Updates shouldn’t come just once a month
There is a notable hoo-har in various corners of the tech world once per month as Microsoft releases a round-up of updates for Windows. It’s become known in the trade as ‘Patch Tuesday’ (because they happen on the second, sometimes fourth, Tuesday of the month).
For those whose job it is to be on top of such things, this is important and they have to pay attention. Security fixes need to be carried out before any vulnerabilities in the software are exploited by the less friendly denizens of the internet.
In fact, in some circles, the day has become known as ‘Black Tuesday’ and not everyone is a fan of this approach.
But of course Microsoft’s ubiquitous platform isn’t the only piece of software that has to be maintained and updated; other programmes that can be just as crucial to a business go through this same process on an ongoing basis – they just don’t necessarily wait until a certain day each month to release their fixes.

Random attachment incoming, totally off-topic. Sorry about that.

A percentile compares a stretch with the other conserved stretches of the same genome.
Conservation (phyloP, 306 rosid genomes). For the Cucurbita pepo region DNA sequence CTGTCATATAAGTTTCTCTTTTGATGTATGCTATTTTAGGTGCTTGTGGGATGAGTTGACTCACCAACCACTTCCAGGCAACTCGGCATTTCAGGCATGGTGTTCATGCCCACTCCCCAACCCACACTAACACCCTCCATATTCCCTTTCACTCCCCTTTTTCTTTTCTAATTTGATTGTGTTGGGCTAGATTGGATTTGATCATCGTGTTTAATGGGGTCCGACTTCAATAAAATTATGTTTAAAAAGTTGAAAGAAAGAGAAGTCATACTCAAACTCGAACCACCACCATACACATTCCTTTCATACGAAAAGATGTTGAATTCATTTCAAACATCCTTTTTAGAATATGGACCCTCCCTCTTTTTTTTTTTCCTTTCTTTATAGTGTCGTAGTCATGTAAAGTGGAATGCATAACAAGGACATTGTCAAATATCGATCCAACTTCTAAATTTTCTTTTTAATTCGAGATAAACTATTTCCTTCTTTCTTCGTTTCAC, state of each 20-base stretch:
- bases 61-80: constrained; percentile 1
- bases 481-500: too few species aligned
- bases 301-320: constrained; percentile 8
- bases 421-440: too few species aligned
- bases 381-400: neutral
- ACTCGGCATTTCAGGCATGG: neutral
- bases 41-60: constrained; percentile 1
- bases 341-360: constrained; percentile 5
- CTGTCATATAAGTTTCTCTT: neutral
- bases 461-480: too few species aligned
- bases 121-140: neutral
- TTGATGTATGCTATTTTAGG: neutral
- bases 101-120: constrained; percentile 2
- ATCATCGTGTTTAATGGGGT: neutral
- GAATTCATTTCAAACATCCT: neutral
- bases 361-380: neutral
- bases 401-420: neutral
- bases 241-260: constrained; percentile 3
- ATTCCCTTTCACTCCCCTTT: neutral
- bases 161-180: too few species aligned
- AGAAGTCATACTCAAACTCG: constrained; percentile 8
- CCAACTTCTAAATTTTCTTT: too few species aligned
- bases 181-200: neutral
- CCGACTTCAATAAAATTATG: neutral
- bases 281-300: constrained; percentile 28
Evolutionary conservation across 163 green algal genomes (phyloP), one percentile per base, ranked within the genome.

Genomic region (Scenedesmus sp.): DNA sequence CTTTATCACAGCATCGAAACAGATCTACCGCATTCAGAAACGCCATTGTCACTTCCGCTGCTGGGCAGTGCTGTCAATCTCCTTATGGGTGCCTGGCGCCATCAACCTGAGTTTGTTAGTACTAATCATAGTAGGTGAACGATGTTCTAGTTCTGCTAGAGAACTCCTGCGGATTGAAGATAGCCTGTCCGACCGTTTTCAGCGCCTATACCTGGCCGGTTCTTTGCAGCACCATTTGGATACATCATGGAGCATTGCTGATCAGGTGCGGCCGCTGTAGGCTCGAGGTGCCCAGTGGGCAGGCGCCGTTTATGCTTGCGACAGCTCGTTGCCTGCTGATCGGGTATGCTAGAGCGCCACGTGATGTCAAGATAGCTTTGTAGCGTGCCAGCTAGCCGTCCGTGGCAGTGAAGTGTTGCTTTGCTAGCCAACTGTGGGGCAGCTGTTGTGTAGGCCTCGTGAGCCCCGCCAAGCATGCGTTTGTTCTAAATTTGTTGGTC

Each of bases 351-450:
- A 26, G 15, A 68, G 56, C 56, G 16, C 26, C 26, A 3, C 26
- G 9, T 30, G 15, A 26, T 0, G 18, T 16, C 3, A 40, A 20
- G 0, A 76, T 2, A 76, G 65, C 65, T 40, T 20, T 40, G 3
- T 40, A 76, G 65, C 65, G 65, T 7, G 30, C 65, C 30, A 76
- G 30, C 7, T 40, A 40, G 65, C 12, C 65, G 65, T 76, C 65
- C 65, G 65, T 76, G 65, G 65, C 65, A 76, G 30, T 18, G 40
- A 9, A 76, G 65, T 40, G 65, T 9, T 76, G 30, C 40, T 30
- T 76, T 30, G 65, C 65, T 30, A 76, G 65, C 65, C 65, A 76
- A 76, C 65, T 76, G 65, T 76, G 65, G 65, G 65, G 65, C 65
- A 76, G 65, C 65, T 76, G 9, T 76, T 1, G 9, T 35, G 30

That’s why we at Bespoke Computing are not in the habit of simply checking in for software releases once a month. Our customers are far more likely to find we’re carrying out updates for them once a week. If we don’t it’s because we’ve satisfied ourselves that there’s nothing which needs doing.
This is no hit-and-miss process that calls on our team to do the odd trawl of the vendor websites for news and downloads.; we use a specialist platform to centralise the monitoring and deployment of updates to all of our clients, based on the software we manage for them. That makes it our job to ensure your operation is always up-to-date with security and stability fixes for your software – and it means that’s one less thing you, as a busy business person, have to worry about.
In the process, we are able to sample test patches on a selection of computers if there are any concerns about deploying them straight away. And unlike an automated update, we’ll hold them back if there are any concerns at all! And problems do happen…
Of course servers need updates too and they can be more critical than individual machines, leading to down time that needs to be planned for minimum disruption. The last thing anyone wants is a bad patch on a crucial server.
As a business grows it can be surprising how many different systems and bits of software it can come to rely on. If you do an audit you might be surprised at what you’ve got and how out of date some of it could actually be (and whether you have licenses for all of the copies you’re using…).
Christmas is looming and we very much hope you have a great one. Maybe, though, this coming New Year is the time to get some help in bringing your software under control – without waiting for a Tuesday once-a-month…